The Faculty of History of the University of Warsaw has existed since the beginning of the 19th century. In its long history it had different names. The University was founded as a General School (Studium Generale, the term being synonymous with the definition of university in the Middle Ages). In the founding act of November 19, 1816, the name "Royal University of Warsaw" was adopted. The University comprised 5 faculties. Historical sciences centered around the Philosophy Faculty, which was in line with European practice then.

After the fall of the November Uprising in 1830 the General School (Szkoła Główna) took over the functions of the University. The School had the character of a regular university and included four large units, among them the Faculty of Philology and History. On the opening day of re-born University, November 25, 1862 Professor’s Joseph Casimir Plebański’s inaugural lecture had a significant title: "The task and the benefits of learning history." The historical section of the Faculty taught the history of the ancient Middle East and of the Republic of Rome, of Greece, of Islam, the Middle Ages and the history of partitions of Poland. Those subjects were taught by professors Plebański, Pawiński and Kowalewski (Dean of the Faculty). The Russian scholar Adrian Kopyłow was responsible for the Chair of the History of Russia in those days. Karol Estreicher – an eminent researcher of manuscripts and old prints received his doctorate in 1867. Karol Estreicher’s lectures (1865-68), likewise those given earlier by Feliks Bentkowski (1817-31), and Joachim Lelewel (1820-1821), provided a basis for university education related to the book and the library science.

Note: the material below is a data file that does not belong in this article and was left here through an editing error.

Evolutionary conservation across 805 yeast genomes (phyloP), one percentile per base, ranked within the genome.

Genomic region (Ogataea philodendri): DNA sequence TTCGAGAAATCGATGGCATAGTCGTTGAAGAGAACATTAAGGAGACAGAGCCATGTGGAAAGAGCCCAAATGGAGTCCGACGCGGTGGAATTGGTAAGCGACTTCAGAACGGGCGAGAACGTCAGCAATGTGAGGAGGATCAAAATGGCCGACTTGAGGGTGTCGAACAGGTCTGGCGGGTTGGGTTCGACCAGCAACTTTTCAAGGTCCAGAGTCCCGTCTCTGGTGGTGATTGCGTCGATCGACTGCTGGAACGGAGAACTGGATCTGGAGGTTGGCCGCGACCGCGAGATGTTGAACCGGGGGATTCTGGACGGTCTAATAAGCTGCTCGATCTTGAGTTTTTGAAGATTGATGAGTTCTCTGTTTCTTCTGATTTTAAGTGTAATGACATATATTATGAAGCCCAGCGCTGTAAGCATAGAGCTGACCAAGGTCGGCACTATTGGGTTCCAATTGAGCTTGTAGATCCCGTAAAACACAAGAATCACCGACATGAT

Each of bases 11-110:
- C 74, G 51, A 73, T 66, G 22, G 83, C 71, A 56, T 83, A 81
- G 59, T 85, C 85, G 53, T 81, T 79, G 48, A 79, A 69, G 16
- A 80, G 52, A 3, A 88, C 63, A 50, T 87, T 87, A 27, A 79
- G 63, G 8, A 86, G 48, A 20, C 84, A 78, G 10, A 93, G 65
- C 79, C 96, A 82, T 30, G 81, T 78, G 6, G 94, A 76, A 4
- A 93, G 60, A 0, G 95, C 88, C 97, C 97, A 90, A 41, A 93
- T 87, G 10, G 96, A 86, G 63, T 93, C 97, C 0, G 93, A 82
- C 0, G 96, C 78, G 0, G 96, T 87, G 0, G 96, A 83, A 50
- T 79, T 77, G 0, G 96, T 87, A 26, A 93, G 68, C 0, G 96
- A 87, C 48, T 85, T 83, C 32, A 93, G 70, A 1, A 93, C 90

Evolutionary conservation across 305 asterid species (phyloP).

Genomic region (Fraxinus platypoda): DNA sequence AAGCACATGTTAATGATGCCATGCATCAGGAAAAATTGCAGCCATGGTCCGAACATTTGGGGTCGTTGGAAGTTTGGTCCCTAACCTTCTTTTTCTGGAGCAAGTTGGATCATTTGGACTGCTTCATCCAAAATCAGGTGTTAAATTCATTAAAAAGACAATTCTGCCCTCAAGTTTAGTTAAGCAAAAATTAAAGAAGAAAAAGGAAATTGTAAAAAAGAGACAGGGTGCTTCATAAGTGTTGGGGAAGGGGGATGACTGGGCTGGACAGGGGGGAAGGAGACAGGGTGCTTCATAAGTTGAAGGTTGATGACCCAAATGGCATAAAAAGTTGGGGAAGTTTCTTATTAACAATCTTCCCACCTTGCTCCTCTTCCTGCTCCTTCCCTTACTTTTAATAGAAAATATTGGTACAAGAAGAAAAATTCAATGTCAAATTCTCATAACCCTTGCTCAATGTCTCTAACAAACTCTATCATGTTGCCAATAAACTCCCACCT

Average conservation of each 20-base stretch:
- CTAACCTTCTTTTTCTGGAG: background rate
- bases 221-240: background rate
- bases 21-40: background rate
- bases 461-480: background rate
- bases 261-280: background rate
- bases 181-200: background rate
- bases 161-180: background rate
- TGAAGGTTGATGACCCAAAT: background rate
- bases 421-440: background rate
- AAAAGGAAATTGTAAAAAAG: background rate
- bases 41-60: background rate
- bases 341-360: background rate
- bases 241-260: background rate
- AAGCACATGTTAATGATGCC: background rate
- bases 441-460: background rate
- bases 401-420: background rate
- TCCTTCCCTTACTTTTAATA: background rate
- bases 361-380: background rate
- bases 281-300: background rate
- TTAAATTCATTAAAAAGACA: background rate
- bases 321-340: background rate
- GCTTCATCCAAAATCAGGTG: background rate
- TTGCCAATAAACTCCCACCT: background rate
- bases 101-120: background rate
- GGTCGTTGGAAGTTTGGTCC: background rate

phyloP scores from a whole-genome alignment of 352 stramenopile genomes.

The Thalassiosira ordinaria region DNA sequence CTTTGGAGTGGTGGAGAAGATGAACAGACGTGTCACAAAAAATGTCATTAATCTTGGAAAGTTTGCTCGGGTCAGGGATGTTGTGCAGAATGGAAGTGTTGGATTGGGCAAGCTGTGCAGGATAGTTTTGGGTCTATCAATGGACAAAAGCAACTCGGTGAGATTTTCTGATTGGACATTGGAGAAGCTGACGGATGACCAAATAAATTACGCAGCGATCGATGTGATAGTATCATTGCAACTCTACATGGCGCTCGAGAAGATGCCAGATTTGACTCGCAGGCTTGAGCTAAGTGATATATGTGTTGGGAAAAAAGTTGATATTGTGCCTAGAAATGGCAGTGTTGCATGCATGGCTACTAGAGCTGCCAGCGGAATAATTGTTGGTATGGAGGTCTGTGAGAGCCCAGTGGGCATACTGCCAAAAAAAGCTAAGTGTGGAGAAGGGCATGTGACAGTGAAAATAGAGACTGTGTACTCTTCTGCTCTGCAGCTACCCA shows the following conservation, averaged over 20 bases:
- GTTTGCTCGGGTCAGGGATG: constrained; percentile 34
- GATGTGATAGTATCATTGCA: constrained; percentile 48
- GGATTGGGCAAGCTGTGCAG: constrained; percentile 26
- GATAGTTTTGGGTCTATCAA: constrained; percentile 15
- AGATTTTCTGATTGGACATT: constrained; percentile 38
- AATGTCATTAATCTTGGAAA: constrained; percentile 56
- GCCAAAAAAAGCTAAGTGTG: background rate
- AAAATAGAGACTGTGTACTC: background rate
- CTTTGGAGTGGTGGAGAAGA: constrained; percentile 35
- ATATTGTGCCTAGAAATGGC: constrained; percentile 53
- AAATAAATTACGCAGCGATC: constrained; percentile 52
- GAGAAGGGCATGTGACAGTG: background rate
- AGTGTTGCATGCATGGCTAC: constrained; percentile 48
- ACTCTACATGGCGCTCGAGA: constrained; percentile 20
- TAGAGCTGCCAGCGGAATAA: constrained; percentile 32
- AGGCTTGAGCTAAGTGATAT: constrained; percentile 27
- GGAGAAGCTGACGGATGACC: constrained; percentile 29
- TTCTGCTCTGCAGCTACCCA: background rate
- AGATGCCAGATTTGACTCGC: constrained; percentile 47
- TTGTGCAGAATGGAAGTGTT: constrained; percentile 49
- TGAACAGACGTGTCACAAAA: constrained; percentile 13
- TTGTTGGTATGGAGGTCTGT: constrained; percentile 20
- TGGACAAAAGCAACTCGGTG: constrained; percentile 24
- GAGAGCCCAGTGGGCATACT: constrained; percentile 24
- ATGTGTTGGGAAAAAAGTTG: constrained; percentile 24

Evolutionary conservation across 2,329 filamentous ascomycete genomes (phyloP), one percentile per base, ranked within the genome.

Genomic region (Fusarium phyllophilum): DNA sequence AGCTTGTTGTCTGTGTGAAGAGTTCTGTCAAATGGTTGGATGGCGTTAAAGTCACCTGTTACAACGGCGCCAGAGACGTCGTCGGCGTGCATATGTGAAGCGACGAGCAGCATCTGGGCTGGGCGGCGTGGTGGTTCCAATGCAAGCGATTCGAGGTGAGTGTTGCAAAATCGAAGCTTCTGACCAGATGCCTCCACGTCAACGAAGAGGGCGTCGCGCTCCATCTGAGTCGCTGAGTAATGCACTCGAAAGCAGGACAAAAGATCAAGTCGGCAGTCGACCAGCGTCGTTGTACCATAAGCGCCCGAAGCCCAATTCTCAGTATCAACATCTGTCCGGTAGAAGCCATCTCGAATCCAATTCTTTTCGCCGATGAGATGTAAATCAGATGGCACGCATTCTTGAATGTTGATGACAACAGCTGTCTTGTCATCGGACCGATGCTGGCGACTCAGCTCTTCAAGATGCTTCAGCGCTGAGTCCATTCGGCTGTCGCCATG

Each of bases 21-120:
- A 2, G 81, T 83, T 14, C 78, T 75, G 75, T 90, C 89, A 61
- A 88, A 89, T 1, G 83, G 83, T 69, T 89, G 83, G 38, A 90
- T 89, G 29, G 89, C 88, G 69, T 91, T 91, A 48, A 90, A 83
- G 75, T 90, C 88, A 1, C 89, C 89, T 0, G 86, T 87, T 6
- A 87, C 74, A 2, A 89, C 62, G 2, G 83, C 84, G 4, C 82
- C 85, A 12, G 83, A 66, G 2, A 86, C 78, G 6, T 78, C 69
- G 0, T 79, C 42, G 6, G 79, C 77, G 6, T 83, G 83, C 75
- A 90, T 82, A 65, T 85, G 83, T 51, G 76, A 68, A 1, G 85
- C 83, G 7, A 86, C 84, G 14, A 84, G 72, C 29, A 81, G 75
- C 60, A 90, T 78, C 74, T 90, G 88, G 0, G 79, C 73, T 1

The January Insurrection in 1863 and the Russian repression resulted in closing down the General School with the Faculty of Philology and History which survived only until 1869.

In the following years up to 1915 there existed the Imperial University of Warsaw, it included the Faculty of History and Philology with 9 chairs. Polish professors, however, represented only 10% of the entire staff of the Faculty. All the professors of this Faculty constituted 28% of the entire University staff. The Faculty of History buildings housed in those days various academic institutions in laboratories. In the seat of the Institute of Archaeology the phenomenon of chronomatography was discovered. A plaque has been placed on the building to commemorate the event. In 1915 the Imperial University of Warsaw was moved to Rostov-on-Don in the Russian territory, where it still exists.

The Polish University in Warsaw with the Faculty of Philosophy was recreated in October 1915, in the German-occupied part of the Polish Kingdom. The Faculty of Philosophy carried 9 seminars, including history, ancient history, and modern Polish history. In the academic year 1917/18 an art history seminar was initiated. The Faculty employed 33 lecturers. Students of the department actively participated in the struggle for independence, took part in disarming Germans in November 1918 and voluntarily joined the emerging Polish army.